Archive

Prof. Jonathan Beller

15 Oct 2019

Prof. Benjamin Lee

15 Oct 2019

“Economic Protocols for Liquidity Creation, Staking & Value Expression” MIT PROTOCOLS FOR A CRYPTOECONOMIC NETWORK

Prof. Dick Bryan (Chief Economist, ECSA) unpacks how the vision of an Economy firmly rooted in cooperation and mutual issuance of liquidity manifests in a multifarious system of tokens.
15 min

“We are existing inside a capitalist Economy, and at the same time trying to create an alternative to the capitalist economy. (…) We are not a sect. We are trying to say this alternative Economy has to have porous boundaries.

This ECSA economy will come alongside commodity exchanges that individual people will do in a capitalist society. The porosity of the boundary adds complexity to the analysis. What we had to worked towards is – How can we not quarantine this total economy? How can we give privilege to a certain set of metrics that will give people the pursuing individual goals and incentives to pursue things that are not driven by profitability? So we are not adverse to individualism, but we can decouple indivudualism from profitability.

We believe inside all people there is a desire to do social good, but the problem with the profit system is that it doesn’t give oxygen to do that. We are saying we are designing something that will encorage and nurture people to do social good.”
(from min 6:29)

“A Distributed Exchange Protocol” MIT PROTOCOLS FOR A CRYPTOECONOMIC NETWORK

In concise descriptions, Jorge Lopez (Chief Architect, ECSA) outlines an innovative model of a distributed exchange protocol and its computational implications.
15 min

Jorge Lopez (Chief Architect, ECSA): “Instead of having an algorithm that is constantly maximising that spread, as to maximise profit, what ECSA is proposing is the introduction of another index, and maximising within another metric format. The (singular) profit maximisation takes a secondary place. While this logic ensures that you don’t go out of self-sustainability, you no longer try to play that game of maximising the spread. The information system is enough for you to assess what would happen if you were to enter this trade as a calculation of maximization for an increase or decrease of a particular index. By pursuing the increase of another index, different economic decisions, different trades, and offers are made at the effect that therefore the economic agent pursues something else.
(…) Therefore, it is an explicite, deliberate change of the goal of the game.”

Akseli Virtanen, Dick Bryan

October 2019

Money and Credit in a Cryptoeconomy (Draft)

We aim to show that functionalist definitions of money (unit of account, means of exchange, store of value) do not define what money is, but only the roles that fiat money is called on to perform. They shut down the broader question of what money is, or could be, in the era of its digital redesignability.

Akseli Virtanen, Dick Bryan

November 2019

What is Stability? The Time of Alternative Money (unpublished draft)

‘Stablecoins’ have claims to legitimacy because they avert the supposed principal flaw of cryptotokens: their price volatility. But whose stability is stable? What is the appropriate benchmark for ‘stability’?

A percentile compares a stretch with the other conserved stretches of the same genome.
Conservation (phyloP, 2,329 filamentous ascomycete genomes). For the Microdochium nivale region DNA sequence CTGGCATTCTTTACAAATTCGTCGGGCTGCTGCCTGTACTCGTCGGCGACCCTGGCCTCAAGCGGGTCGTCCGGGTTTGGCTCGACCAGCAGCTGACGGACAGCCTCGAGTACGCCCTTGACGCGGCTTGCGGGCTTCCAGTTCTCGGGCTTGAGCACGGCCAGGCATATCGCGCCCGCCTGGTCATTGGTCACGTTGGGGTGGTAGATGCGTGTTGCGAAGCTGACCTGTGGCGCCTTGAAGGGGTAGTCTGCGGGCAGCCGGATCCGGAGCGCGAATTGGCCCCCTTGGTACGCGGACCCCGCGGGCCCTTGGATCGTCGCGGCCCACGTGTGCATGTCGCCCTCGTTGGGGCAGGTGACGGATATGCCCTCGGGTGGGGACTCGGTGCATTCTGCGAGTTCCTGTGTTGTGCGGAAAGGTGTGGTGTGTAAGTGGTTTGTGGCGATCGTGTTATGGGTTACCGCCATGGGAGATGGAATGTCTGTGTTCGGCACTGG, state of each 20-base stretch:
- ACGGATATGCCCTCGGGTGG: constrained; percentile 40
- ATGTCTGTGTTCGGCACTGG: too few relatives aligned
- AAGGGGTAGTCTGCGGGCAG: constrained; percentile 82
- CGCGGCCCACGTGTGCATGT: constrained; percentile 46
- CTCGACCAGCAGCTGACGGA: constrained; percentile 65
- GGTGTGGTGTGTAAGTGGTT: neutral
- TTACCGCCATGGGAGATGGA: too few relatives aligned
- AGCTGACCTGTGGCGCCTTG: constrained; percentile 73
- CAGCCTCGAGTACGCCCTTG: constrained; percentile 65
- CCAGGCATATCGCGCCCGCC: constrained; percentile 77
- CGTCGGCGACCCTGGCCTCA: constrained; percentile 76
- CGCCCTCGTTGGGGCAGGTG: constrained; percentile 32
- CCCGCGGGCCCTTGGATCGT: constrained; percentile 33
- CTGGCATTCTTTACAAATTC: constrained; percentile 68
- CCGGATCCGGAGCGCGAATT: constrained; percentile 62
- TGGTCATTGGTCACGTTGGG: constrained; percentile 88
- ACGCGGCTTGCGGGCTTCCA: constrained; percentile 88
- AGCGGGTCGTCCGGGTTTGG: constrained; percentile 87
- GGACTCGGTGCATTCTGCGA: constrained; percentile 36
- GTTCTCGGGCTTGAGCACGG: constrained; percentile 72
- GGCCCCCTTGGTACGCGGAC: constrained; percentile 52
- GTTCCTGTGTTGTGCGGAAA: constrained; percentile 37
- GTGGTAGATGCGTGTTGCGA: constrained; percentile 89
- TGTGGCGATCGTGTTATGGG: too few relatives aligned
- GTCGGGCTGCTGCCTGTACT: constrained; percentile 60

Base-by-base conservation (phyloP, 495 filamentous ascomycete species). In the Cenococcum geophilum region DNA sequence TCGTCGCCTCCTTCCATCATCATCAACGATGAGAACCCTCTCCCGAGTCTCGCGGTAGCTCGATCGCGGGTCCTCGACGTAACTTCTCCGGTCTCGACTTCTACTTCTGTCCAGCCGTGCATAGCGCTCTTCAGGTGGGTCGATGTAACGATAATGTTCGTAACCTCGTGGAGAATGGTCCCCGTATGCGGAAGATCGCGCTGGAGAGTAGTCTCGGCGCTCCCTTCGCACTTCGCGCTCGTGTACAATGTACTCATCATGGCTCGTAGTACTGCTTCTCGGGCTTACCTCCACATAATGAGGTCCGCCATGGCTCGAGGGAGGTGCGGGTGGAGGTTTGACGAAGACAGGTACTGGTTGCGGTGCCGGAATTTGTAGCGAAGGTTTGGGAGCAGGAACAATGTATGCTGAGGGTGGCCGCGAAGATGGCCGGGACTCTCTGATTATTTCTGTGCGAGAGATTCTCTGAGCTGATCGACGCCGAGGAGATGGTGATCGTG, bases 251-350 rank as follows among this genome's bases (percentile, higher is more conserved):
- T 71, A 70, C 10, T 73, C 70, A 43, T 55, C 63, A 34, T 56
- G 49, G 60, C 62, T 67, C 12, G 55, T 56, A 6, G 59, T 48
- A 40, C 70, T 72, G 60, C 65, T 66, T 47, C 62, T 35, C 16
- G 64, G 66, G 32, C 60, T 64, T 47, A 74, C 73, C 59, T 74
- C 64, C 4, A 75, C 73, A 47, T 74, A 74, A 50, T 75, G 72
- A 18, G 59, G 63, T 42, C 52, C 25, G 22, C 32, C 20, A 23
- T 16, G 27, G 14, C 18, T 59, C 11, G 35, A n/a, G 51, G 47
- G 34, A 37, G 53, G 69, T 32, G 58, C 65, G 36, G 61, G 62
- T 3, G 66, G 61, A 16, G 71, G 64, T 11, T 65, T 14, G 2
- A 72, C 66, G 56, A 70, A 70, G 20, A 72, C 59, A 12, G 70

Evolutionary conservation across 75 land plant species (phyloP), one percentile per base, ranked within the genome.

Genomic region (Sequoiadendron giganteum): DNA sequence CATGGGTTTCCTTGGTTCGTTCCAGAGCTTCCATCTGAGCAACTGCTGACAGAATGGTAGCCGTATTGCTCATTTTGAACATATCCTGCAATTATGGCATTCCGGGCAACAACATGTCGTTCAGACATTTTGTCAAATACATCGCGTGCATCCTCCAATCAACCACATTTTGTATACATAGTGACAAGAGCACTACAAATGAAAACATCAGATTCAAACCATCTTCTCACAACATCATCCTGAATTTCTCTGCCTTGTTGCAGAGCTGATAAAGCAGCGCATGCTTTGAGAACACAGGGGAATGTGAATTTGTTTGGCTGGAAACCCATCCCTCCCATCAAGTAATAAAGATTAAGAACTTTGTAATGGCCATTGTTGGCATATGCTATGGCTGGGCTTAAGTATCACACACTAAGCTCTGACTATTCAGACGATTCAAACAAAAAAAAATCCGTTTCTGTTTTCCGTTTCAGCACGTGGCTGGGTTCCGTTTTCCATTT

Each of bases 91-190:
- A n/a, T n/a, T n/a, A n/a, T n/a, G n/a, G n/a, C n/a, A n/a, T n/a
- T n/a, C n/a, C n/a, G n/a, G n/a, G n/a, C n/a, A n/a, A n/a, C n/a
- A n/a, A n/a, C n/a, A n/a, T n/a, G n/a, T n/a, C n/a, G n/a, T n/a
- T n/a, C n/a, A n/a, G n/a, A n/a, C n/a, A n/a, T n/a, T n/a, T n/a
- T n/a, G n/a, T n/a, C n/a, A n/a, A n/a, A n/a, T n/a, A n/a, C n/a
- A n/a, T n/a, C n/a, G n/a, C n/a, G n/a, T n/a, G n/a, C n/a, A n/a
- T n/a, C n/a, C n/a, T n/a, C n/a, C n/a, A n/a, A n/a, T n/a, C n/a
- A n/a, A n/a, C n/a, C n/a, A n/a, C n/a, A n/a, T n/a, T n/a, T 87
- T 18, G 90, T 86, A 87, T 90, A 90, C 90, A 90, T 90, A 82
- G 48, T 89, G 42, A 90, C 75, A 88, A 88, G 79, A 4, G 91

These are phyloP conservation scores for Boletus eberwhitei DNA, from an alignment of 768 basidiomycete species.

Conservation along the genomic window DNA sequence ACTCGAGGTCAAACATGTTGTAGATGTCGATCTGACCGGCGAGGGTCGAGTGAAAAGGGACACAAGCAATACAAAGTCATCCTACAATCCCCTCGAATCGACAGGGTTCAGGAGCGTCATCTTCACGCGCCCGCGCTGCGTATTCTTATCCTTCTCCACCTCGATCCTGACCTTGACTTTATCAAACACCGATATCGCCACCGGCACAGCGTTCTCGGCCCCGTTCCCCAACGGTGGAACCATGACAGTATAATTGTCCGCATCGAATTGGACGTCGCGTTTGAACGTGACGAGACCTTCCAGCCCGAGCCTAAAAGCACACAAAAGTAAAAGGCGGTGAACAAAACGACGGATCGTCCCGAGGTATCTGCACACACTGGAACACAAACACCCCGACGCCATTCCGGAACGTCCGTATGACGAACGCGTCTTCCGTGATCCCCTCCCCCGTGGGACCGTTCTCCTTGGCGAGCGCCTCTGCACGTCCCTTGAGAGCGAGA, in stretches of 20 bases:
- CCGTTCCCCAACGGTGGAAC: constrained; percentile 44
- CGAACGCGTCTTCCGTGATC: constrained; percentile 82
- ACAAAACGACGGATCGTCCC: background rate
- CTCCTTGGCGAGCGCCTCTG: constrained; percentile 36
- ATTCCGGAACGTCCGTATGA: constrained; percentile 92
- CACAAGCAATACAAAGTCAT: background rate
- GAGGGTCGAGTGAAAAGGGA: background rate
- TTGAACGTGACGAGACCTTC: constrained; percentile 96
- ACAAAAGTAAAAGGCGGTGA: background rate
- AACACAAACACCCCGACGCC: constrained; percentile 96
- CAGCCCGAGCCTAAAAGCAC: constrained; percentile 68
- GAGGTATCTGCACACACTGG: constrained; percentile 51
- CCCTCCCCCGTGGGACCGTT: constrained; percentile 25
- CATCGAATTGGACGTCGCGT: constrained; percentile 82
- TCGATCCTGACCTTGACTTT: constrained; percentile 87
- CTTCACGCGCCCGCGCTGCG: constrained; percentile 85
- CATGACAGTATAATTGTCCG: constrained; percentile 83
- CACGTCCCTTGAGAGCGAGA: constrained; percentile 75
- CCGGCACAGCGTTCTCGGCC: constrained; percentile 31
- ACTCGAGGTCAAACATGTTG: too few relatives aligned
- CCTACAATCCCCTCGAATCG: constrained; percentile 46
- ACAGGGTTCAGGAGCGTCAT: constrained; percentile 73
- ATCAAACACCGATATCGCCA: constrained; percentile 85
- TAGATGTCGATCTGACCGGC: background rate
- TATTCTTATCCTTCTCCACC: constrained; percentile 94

Akseli Virtanen

15 Oct 2019

Akseli Virtanen, Dick Bryan, Jorge Lopez

15.10.2019

MIT Cryptoeconomic Systems Summit ’19 – discussion (video)

Panel discussion of the event “Protocols for a Cryptoeconomic Network – with Akseli Virtanen, Jorge Lopez, Dick Bryan, Jonathan Beller, Benjamin Lee.”

Jorge Lopez (Chief Architect, ECSA):
“We see profit-making as an index. Profit making would be a goal that each agent would try to maximise. It influences the decision making process by which /offers/ are made and accepted.

Instead of having an algorithm that is constantly maximising that spread, as to maximise profit, what ECSA is proposing is the introduction of another index, and maximising within another metric format. The (singular) profit maximisation takes a secondary place. While this logic ensures that you don’t go out of self-sustainability, you no longer try to play that game of maximising the spread. The information system is enough for you to assess what would happen if you were to enter this trade as a calculation of maximization for an increase or decrease of a particular index. By pursuing the increase of another index, different economic decisions, different trades, and offers are made at the effect that therefore the economic agent pursues something else.
(…) Therefore, it is an explicite, deliberate change of the goal of the game.”

Akseli Virtanen, Dick Bryan

23.9.2019

Crypto-political Economy (Podcast)

If we understand the protocols of Economy being formulated by a set of correlating grammars, how do we re-approproate and transform them towards a post-capitalist version? Regarding the conjunction of Economy and Politics on the agenda, it should be noted that although ECSA’s grammar is capable of expressing capitalist network protocols, it effectively surpasses them. It can encompass capitalist value calculus, but express more qualified values. The grammar we propose refuses their collapse into the monological value-expression that disqualifies non-money values as economic externalities.

Duration: 1h

Akseli Virtanen, Dick Bryan

24.09.2019

ECSA Vision: Economic grammar for the information age (podcast)

At Supermarkt Berlin Prof. Dick Bryan (Chief Economist, ECSA) and Akseli Virtanen (Co-Founder ECSA) discuss causes of central bank fragility and fungible approaches towards capitalist protocols. ECSA’s upcoming White Paper took on the remit of a much needed new economic grammar that intensifies liquidity and relationality in peer-to-peer stakeholding.